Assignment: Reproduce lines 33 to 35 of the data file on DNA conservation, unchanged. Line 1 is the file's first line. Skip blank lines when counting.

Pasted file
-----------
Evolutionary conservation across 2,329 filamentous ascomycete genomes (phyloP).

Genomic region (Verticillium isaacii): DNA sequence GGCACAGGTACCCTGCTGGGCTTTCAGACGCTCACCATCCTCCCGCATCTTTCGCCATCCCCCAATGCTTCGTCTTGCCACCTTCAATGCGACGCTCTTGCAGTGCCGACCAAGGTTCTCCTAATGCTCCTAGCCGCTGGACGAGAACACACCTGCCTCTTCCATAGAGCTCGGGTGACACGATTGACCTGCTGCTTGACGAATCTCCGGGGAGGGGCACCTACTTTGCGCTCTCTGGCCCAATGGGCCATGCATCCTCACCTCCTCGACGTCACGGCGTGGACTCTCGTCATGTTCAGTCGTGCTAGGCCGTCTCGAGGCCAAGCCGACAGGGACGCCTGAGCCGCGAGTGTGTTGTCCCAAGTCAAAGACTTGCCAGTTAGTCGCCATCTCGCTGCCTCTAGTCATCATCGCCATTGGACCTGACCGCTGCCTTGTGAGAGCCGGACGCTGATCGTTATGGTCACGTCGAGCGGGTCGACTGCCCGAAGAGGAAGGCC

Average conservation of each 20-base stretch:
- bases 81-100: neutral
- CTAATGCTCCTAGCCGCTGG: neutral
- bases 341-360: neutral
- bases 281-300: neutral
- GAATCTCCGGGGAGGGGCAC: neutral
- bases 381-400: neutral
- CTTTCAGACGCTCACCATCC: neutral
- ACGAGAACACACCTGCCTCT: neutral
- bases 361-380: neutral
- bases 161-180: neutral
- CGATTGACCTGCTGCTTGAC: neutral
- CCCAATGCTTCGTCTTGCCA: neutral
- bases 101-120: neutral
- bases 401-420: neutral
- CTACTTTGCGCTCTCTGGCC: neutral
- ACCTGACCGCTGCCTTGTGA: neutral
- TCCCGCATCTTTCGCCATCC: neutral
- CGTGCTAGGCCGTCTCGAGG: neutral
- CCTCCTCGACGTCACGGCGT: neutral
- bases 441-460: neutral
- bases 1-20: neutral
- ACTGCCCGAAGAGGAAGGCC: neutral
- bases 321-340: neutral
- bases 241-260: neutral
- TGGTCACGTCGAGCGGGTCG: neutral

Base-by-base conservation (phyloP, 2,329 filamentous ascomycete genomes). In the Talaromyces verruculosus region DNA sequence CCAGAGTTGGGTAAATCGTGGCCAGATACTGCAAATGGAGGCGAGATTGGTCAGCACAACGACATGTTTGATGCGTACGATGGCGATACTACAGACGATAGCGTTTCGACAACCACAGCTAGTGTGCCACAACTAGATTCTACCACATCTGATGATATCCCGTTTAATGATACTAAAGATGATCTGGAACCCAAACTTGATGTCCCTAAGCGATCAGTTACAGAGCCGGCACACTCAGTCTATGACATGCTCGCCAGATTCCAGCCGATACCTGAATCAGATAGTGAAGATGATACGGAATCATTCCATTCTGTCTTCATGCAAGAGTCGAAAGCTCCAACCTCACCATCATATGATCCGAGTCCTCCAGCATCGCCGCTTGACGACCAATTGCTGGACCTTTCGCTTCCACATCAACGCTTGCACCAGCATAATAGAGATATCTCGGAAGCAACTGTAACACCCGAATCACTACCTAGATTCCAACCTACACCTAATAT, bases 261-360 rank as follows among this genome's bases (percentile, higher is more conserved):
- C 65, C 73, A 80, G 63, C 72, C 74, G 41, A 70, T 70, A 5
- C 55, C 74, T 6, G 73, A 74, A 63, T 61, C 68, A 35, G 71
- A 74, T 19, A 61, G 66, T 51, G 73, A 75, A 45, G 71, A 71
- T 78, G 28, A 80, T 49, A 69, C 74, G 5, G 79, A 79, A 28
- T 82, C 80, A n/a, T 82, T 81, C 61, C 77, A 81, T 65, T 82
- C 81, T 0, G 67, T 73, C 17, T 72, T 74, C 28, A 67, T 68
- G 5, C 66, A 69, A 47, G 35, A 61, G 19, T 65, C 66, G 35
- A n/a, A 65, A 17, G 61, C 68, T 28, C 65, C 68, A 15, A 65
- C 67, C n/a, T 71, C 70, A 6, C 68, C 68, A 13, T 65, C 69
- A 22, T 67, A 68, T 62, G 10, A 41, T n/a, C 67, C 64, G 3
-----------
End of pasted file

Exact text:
- T 78, G 28, A 80, T 49, A 69, C 74, G 5, G 79, A 79, A 28
- T 82, C 80, A n/a, T 82, T 81, C 61, C 77, A 81, T 65, T 82
- C 81, T 0, G 67, T 73, C 17, T 72, T 74, C 28, A 67, T 68